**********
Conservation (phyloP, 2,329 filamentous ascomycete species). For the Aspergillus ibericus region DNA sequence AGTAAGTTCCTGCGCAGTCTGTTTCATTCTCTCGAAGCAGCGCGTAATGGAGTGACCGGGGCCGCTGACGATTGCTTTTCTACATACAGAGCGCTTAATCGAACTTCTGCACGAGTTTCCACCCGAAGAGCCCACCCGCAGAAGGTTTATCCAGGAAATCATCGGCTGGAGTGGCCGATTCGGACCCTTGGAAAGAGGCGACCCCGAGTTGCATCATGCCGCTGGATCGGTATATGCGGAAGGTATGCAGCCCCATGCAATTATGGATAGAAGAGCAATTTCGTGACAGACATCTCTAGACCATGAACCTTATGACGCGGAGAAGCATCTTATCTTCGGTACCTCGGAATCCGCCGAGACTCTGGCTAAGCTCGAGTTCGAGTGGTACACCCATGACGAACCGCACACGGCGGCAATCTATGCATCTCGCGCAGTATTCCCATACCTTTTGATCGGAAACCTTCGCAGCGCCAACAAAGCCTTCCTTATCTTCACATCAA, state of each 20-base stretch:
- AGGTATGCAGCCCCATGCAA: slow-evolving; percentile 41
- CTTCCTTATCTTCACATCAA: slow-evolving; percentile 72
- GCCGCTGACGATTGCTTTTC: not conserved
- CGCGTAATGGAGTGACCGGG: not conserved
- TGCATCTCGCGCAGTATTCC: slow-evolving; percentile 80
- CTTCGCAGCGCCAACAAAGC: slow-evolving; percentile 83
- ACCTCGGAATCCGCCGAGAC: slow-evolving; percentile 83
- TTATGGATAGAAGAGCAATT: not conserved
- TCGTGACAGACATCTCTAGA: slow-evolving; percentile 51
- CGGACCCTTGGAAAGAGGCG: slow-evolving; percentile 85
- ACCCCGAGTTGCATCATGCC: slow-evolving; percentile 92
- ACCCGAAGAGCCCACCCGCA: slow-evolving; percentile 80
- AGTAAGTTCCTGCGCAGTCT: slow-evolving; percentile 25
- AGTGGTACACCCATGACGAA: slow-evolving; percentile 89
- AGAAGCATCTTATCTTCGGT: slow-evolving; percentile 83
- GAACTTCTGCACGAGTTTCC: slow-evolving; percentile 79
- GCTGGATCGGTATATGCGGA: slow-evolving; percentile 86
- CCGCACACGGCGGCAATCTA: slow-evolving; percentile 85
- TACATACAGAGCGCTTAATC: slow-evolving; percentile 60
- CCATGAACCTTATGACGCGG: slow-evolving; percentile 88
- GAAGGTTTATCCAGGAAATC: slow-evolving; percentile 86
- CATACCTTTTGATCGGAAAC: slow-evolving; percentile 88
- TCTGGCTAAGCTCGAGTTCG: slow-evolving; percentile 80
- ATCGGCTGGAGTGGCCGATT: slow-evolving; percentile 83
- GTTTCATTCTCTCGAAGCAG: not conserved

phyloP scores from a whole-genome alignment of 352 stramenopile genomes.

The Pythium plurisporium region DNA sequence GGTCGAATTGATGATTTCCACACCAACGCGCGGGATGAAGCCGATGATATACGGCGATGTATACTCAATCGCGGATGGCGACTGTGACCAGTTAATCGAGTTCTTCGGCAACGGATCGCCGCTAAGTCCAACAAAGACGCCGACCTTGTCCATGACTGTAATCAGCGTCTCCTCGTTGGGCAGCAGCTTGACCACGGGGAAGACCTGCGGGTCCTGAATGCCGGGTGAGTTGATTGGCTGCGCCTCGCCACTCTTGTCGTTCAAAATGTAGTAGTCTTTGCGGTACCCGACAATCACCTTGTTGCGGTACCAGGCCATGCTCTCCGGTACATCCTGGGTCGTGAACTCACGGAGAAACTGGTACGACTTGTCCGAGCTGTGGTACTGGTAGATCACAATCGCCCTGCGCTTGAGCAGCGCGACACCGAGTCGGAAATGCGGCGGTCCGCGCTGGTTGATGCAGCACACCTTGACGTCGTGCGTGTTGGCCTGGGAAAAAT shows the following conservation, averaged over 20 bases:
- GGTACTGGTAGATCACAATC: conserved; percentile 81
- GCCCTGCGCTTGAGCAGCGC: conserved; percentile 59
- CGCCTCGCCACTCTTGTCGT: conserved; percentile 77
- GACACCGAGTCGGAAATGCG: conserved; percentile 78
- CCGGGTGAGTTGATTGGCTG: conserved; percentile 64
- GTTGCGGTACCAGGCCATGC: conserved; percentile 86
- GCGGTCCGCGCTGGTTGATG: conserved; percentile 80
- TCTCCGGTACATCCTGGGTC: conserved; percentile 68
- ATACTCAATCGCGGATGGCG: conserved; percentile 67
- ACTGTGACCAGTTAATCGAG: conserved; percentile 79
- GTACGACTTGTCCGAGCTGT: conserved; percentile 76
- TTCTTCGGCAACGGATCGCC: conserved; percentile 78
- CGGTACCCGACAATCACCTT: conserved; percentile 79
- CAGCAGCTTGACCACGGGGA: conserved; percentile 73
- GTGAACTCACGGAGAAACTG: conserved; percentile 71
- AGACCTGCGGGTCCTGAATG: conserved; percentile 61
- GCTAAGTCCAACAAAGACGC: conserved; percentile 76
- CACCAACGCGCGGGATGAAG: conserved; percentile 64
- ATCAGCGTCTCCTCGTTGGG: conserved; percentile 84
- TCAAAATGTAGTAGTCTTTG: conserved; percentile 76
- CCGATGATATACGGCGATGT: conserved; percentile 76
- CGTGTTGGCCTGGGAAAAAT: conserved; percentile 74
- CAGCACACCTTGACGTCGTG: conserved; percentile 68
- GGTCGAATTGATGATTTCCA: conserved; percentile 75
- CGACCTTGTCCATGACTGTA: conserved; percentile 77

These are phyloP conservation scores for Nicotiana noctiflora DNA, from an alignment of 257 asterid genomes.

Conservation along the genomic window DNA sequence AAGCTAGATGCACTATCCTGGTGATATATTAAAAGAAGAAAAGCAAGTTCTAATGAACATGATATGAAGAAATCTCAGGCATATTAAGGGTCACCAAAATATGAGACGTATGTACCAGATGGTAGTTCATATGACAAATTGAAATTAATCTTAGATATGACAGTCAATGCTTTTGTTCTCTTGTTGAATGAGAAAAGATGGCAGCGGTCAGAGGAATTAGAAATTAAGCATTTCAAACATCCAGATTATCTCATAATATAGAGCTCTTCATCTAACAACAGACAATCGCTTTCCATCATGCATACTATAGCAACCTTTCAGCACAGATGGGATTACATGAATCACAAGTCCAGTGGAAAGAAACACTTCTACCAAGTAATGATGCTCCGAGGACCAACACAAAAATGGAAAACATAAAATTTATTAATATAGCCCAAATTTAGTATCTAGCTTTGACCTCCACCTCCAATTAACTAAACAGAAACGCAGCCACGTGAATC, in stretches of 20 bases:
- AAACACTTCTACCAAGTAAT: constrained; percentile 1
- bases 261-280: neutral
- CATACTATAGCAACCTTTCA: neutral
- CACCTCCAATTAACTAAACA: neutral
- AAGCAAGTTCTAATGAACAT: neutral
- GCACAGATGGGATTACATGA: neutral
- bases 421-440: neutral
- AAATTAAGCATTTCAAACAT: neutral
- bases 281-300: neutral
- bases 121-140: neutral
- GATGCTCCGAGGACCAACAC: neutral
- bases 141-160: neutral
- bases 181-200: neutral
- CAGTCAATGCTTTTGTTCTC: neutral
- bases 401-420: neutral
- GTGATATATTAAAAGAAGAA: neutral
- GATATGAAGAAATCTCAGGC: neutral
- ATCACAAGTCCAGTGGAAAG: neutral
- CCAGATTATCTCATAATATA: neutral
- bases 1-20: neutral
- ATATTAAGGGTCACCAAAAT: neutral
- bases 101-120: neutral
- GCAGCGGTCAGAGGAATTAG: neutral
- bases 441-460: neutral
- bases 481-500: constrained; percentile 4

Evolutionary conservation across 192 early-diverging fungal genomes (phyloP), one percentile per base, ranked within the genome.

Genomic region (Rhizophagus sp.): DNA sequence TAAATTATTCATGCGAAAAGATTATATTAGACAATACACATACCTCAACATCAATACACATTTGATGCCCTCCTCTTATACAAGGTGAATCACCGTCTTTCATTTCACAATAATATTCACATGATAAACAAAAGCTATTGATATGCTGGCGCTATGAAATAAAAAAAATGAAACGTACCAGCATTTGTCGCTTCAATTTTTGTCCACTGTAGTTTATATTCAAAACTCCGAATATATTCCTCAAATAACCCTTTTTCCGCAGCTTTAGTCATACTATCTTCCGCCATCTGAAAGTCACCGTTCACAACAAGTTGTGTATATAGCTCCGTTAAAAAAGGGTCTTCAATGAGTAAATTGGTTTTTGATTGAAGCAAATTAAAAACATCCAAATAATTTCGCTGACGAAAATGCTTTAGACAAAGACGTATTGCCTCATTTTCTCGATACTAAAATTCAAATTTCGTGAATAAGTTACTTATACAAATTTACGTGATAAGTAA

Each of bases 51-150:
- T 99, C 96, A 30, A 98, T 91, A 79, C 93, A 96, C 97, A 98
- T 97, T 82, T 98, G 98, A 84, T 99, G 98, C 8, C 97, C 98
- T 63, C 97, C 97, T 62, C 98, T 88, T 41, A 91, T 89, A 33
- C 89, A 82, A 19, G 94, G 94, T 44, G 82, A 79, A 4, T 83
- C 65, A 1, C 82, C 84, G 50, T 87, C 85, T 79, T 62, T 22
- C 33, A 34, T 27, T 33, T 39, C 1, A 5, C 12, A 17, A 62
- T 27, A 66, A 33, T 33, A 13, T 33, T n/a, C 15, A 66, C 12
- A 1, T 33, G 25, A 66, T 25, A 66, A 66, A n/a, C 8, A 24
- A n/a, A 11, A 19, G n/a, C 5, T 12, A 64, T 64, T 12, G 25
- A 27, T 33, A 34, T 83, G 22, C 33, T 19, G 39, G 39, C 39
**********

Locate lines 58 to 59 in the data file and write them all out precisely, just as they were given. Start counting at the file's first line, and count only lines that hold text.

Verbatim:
- CATACTATAGCAACCTTTCA: neutral
- CACCTCCAATTAACTAAACA: neutral